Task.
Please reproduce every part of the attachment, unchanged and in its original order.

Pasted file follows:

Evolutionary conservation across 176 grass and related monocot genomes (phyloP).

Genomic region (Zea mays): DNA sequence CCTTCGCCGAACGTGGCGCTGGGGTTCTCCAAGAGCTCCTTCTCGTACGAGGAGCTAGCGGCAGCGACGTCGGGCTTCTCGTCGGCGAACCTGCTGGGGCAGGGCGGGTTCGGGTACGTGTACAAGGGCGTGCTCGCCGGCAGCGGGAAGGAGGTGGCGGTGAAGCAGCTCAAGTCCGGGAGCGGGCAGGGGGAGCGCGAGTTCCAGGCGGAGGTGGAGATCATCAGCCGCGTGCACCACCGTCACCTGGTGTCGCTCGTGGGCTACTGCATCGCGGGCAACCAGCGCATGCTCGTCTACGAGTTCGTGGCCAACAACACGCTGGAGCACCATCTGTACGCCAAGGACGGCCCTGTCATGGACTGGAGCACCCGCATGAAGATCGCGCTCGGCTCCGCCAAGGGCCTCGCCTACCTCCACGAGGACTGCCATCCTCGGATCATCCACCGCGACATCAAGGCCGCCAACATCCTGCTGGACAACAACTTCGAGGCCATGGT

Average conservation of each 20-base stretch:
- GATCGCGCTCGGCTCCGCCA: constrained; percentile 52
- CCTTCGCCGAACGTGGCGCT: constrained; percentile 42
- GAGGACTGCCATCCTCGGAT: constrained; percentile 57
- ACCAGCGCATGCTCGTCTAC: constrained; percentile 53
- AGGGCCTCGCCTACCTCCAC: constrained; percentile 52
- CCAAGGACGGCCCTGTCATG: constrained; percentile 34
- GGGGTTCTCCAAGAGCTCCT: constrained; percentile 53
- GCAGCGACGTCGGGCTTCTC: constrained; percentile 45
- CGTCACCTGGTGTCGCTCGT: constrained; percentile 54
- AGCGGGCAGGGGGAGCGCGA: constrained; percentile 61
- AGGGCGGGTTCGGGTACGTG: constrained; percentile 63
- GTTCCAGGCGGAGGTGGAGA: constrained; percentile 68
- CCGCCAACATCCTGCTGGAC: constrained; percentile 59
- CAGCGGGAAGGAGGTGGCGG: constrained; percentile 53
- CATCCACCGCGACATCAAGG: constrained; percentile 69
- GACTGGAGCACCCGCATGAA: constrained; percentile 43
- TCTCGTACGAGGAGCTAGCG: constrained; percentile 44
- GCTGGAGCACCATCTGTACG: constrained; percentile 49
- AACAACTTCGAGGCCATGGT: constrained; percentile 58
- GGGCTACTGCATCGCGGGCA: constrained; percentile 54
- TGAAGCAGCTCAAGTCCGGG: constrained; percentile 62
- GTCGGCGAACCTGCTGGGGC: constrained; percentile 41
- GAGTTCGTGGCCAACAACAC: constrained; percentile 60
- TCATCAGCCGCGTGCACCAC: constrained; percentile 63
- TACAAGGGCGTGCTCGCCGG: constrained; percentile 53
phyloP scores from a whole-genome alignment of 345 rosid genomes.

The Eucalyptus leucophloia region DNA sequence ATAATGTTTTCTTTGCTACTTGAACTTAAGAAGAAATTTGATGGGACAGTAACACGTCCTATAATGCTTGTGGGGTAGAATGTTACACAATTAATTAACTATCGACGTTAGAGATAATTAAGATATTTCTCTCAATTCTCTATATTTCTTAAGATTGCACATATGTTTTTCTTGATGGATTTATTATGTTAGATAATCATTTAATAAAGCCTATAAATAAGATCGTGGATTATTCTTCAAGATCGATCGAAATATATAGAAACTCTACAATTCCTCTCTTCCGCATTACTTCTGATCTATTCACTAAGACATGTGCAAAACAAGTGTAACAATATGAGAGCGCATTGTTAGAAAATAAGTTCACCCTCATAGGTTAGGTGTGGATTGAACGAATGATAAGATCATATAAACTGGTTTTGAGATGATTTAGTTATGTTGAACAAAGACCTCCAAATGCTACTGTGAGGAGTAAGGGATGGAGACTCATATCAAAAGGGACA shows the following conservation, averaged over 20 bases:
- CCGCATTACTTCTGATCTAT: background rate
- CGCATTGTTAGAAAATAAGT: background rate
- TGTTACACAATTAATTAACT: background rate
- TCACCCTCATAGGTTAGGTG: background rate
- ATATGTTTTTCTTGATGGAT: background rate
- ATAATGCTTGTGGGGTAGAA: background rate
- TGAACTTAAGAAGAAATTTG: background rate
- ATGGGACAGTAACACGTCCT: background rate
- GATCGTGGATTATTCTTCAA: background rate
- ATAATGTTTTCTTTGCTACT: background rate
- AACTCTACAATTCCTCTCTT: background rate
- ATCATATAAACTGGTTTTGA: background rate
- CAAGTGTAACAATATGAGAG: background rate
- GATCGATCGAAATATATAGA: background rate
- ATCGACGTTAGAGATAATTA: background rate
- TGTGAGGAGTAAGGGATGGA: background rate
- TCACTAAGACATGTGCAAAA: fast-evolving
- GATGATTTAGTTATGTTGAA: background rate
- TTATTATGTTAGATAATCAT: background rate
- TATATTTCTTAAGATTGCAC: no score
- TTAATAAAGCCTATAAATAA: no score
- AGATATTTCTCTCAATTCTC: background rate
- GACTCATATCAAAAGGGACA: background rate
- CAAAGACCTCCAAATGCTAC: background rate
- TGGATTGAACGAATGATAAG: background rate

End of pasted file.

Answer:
Evolutionary conservation across 176 grass and related monocot genomes (phyloP).

Genomic region (Zea mays): DNA sequence CCTTCGCCGAACGTGGCGCTGGGGTTCTCCAAGAGCTCCTTCTCGTACGAGGAGCTAGCGGCAGCGACGTCGGGCTTCTCGTCGGCGAACCTGCTGGGGCAGGGCGGGTTCGGGTACGTGTACAAGGGCGTGCTCGCCGGCAGCGGGAAGGAGGTGGCGGTGAAGCAGCTCAAGTCCGGGAGCGGGCAGGGGGAGCGCGAGTTCCAGGCGGAGGTGGAGATCATCAGCCGCGTGCACCACCGTCACCTGGTGTCGCTCGTGGGCTACTGCATCGCGGGCAACCAGCGCATGCTCGTCTACGAGTTCGTGGCCAACAACACGCTGGAGCACCATCTGTACGCCAAGGACGGCCCTGTCATGGACTGGAGCACCCGCATGAAGATCGCGCTCGGCTCCGCCAAGGGCCTCGCCTACCTCCACGAGGACTGCCATCCTCGGATCATCCACCGCGACATCAAGGCCGCCAACATCCTGCTGGACAACAACTTCGAGGCCATGGT

Average conservation of each 20-base stretch:
- GATCGCGCTCGGCTCCGCCA: constrained; percentile 52
- CCTTCGCCGAACGTGGCGCT: constrained; percentile 42
- GAGGACTGCCATCCTCGGAT: constrained; percentile 57
- ACCAGCGCATGCTCGTCTAC: constrained; percentile 53
- AGGGCCTCGCCTACCTCCAC: constrained; percentile 52
- CCAAGGACGGCCCTGTCATG: constrained; percentile 34
- GGGGTTCTCCAAGAGCTCCT: constrained; percentile 53
- GCAGCGACGTCGGGCTTCTC: constrained; percentile 45
- CGTCACCTGGTGTCGCTCGT: constrained; percentile 54
- AGCGGGCAGGGGGAGCGCGA: constrained; percentile 61
- AGGGCGGGTTCGGGTACGTG: constrained; percentile 63
- GTTCCAGGCGGAGGTGGAGA: constrained; percentile 68
- CCGCCAACATCCTGCTGGAC: constrained; percentile 59
- CAGCGGGAAGGAGGTGGCGG: constrained; percentile 53
- CATCCACCGCGACATCAAGG: constrained; percentile 69
- GACTGGAGCACCCGCATGAA: constrained; percentile 43
- TCTCGTACGAGGAGCTAGCG: constrained; percentile 44
- GCTGGAGCACCATCTGTACG: constrained; percentile 49
- AACAACTTCGAGGCCATGGT: constrained; percentile 58
- GGGCTACTGCATCGCGGGCA: constrained; percentile 54
- TGAAGCAGCTCAAGTCCGGG: constrained; percentile 62
- GTCGGCGAACCTGCTGGGGC: constrained; percentile 41
- GAGTTCGTGGCCAACAACAC: constrained; percentile 60
- TCATCAGCCGCGTGCACCAC: constrained; percentile 63
- TACAAGGGCGTGCTCGCCGG: constrained; percentile 53
phyloP scores from a whole-genome alignment of 345 rosid genomes.

The Eucalyptus leucophloia region DNA sequence ATAATGTTTTCTTTGCTACTTGAACTTAAGAAGAAATTTGATGGGACAGTAACACGTCCTATAATGCTTGTGGGGTAGAATGTTACACAATTAATTAACTATCGACGTTAGAGATAATTAAGATATTTCTCTCAATTCTCTATATTTCTTAAGATTGCACATATGTTTTTCTTGATGGATTTATTATGTTAGATAATCATTTAATAAAGCCTATAAATAAGATCGTGGATTATTCTTCAAGATCGATCGAAATATATAGAAACTCTACAATTCCTCTCTTCCGCATTACTTCTGATCTATTCACTAAGACATGTGCAAAACAAGTGTAACAATATGAGAGCGCATTGTTAGAAAATAAGTTCACCCTCATAGGTTAGGTGTGGATTGAACGAATGATAAGATCATATAAACTGGTTTTGAGATGATTTAGTTATGTTGAACAAAGACCTCCAAATGCTACTGTGAGGAGTAAGGGATGGAGACTCATATCAAAAGGGACA shows the following conservation, averaged over 20 bases:
- CCGCATTACTTCTGATCTAT: background rate
- CGCATTGTTAGAAAATAAGT: background rate
- TGTTACACAATTAATTAACT: background rate
- TCACCCTCATAGGTTAGGTG: background rate
- ATATGTTTTTCTTGATGGAT: background rate
- ATAATGCTTGTGGGGTAGAA: background rate
- TGAACTTAAGAAGAAATTTG: background rate
- ATGGGACAGTAACACGTCCT: background rate
- GATCGTGGATTATTCTTCAA: background rate
- ATAATGTTTTCTTTGCTACT: background rate
- AACTCTACAATTCCTCTCTT: background rate
- ATCATATAAACTGGTTTTGA: background rate
- CAAGTGTAACAATATGAGAG: background rate
- GATCGATCGAAATATATAGA: background rate
- ATCGACGTTAGAGATAATTA: background rate
- TGTGAGGAGTAAGGGATGGA: background rate
- TCACTAAGACATGTGCAAAA: fast-evolving
- GATGATTTAGTTATGTTGAA: background rate
- TTATTATGTTAGATAATCAT: background rate
- TATATTTCTTAAGATTGCAC: no score
- TTAATAAAGCCTATAAATAA: no score
- AGATATTTCTCTCAATTCTC: background rate
- GACTCATATCAAAAGGGACA: background rate
- CAAAGACCTCCAAATGCTAC: background rate
- TGGATTGAACGAATGATAAG: background rate